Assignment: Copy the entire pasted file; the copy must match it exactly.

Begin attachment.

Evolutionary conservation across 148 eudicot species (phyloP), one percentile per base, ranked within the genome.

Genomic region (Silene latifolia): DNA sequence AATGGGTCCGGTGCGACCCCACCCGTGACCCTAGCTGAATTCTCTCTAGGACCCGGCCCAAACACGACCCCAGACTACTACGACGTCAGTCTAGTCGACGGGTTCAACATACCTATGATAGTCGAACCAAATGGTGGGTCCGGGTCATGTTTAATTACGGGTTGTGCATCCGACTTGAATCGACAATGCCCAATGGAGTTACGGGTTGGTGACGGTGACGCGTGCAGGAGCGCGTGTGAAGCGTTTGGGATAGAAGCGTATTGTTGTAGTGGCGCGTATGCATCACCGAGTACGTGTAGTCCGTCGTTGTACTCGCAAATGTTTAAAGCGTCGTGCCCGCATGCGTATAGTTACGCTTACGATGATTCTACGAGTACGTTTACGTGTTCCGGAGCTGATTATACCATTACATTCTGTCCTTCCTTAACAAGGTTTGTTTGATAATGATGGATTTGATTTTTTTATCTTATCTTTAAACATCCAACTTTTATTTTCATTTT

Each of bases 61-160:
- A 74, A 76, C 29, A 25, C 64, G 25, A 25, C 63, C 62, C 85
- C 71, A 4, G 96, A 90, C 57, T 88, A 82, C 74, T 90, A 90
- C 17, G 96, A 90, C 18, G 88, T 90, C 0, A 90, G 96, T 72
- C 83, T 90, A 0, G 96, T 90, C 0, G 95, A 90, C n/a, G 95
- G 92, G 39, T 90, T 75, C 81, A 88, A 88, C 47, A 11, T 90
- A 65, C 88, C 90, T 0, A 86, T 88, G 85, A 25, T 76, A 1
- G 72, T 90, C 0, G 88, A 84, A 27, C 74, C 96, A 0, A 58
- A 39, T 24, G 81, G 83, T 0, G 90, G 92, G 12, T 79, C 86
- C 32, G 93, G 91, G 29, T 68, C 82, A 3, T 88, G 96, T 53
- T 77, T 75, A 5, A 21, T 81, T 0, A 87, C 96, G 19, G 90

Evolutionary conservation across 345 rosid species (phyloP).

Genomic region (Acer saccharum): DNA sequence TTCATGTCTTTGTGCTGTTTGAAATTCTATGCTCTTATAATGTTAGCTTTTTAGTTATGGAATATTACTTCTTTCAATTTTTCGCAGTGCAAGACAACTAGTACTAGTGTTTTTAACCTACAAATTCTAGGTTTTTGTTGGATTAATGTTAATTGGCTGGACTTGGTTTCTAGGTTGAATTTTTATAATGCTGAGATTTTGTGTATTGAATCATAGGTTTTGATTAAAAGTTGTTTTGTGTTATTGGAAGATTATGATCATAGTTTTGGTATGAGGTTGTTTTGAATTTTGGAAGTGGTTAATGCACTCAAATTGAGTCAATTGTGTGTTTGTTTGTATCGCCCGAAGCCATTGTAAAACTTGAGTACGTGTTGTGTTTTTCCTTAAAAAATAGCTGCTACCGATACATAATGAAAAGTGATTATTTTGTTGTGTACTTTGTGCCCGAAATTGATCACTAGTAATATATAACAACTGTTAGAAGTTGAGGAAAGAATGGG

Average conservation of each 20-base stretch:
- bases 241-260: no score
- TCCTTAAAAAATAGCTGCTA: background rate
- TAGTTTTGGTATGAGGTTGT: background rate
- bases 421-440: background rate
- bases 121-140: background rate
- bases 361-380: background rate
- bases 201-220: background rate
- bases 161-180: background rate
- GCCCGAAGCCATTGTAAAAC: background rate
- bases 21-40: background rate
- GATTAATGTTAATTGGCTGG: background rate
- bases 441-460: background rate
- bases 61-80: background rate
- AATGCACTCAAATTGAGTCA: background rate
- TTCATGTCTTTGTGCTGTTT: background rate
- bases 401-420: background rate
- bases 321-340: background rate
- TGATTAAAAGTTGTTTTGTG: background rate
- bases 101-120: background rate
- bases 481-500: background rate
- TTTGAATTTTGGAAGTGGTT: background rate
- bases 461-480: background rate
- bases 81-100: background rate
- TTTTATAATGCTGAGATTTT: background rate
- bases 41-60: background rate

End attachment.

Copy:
Evolutionary conservation across 148 eudicot species (phyloP), one percentile per base, ranked within the genome.

Genomic region (Silene latifolia): DNA sequence AATGGGTCCGGTGCGACCCCACCCGTGACCCTAGCTGAATTCTCTCTAGGACCCGGCCCAAACACGACCCCAGACTACTACGACGTCAGTCTAGTCGACGGGTTCAACATACCTATGATAGTCGAACCAAATGGTGGGTCCGGGTCATGTTTAATTACGGGTTGTGCATCCGACTTGAATCGACAATGCCCAATGGAGTTACGGGTTGGTGACGGTGACGCGTGCAGGAGCGCGTGTGAAGCGTTTGGGATAGAAGCGTATTGTTGTAGTGGCGCGTATGCATCACCGAGTACGTGTAGTCCGTCGTTGTACTCGCAAATGTTTAAAGCGTCGTGCCCGCATGCGTATAGTTACGCTTACGATGATTCTACGAGTACGTTTACGTGTTCCGGAGCTGATTATACCATTACATTCTGTCCTTCCTTAACAAGGTTTGTTTGATAATGATGGATTTGATTTTTTTATCTTATCTTTAAACATCCAACTTTTATTTTCATTTT

Each of bases 61-160:
- A 74, A 76, C 29, A 25, C 64, G 25, A 25, C 63, C 62, C 85
- C 71, A 4, G 96, A 90, C 57, T 88, A 82, C 74, T 90, A 90
- C 17, G 96, A 90, C 18, G 88, T 90, C 0, A 90, G 96, T 72
- C 83, T 90, A 0, G 96, T 90, C 0, G 95, A 90, C n/a, G 95
- G 92, G 39, T 90, T 75, C 81, A 88, A 88, C 47, A 11, T 90
- A 65, C 88, C 90, T 0, A 86, T 88, G 85, A 25, T 76, A 1
- G 72, T 90, C 0, G 88, A 84, A 27, C 74, C 96, A 0, A 58
- A 39, T 24, G 81, G 83, T 0, G 90, G 92, G 12, T 79, C 86
- C 32, G 93, G 91, G 29, T 68, C 82, A 3, T 88, G 96, T 53
- T 77, T 75, A 5, A 21, T 81, T 0, A 87, C 96, G 19, G 90

Evolutionary conservation across 345 rosid species (phyloP).

Genomic region (Acer saccharum): DNA sequence TTCATGTCTTTGTGCTGTTTGAAATTCTATGCTCTTATAATGTTAGCTTTTTAGTTATGGAATATTACTTCTTTCAATTTTTCGCAGTGCAAGACAACTAGTACTAGTGTTTTTAACCTACAAATTCTAGGTTTTTGTTGGATTAATGTTAATTGGCTGGACTTGGTTTCTAGGTTGAATTTTTATAATGCTGAGATTTTGTGTATTGAATCATAGGTTTTGATTAAAAGTTGTTTTGTGTTATTGGAAGATTATGATCATAGTTTTGGTATGAGGTTGTTTTGAATTTTGGAAGTGGTTAATGCACTCAAATTGAGTCAATTGTGTGTTTGTTTGTATCGCCCGAAGCCATTGTAAAACTTGAGTACGTGTTGTGTTTTTCCTTAAAAAATAGCTGCTACCGATACATAATGAAAAGTGATTATTTTGTTGTGTACTTTGTGCCCGAAATTGATCACTAGTAATATATAACAACTGTTAGAAGTTGAGGAAAGAATGGG

Average conservation of each 20-base stretch:
- bases 241-260: no score
- TCCTTAAAAAATAGCTGCTA: background rate
- TAGTTTTGGTATGAGGTTGT: background rate
- bases 421-440: background rate
- bases 121-140: background rate
- bases 361-380: background rate
- bases 201-220: background rate
- bases 161-180: background rate
- GCCCGAAGCCATTGTAAAAC: background rate
- bases 21-40: background rate
- GATTAATGTTAATTGGCTGG: background rate
- bases 441-460: background rate
- bases 61-80: background rate
- AATGCACTCAAATTGAGTCA: background rate
- TTCATGTCTTTGTGCTGTTT: background rate
- bases 401-420: background rate
- bases 321-340: background rate
- TGATTAAAAGTTGTTTTGTG: background rate
- bases 101-120: background rate
- bases 481-500: background rate
- TTTGAATTTTGGAAGTGGTT: background rate
- bases 461-480: background rate
- bases 81-100: background rate
- TTTTATAATGCTGAGATTTT: background rate
- bases 41-60: background rate